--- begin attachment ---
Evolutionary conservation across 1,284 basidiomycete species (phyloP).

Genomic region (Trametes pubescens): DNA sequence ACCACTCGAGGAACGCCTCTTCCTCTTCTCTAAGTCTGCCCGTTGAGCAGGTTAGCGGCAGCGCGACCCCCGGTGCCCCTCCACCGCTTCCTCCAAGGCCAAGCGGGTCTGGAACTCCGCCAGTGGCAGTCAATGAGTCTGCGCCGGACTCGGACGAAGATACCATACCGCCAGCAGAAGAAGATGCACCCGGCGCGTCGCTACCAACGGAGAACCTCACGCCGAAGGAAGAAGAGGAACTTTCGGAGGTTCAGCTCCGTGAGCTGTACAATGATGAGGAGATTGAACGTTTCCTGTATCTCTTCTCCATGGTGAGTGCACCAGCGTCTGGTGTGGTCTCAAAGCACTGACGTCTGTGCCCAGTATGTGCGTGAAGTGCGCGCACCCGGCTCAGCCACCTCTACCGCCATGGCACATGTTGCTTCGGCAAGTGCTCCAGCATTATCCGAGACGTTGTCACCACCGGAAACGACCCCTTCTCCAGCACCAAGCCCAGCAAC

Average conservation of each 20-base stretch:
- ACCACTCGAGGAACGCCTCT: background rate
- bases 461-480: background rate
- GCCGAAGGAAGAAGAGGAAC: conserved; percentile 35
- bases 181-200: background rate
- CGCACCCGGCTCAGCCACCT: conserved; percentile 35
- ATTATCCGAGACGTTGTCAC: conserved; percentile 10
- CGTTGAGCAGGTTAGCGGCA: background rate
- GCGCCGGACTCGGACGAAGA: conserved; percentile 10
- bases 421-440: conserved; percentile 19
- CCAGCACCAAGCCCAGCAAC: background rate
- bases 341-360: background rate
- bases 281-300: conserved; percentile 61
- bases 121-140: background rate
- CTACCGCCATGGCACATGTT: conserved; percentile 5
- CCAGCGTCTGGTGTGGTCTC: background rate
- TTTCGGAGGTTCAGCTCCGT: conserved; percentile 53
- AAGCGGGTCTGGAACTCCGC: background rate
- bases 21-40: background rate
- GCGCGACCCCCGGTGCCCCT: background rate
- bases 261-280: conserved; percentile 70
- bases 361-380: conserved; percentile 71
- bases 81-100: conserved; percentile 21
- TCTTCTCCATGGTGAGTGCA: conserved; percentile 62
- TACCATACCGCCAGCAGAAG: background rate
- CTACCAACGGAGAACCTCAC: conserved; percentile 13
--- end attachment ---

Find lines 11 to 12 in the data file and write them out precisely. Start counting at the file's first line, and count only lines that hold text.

- GCGCCGGACTCGGACGAAGA: conserved; percentile 10
- bases 421-440: conserved; percentile 19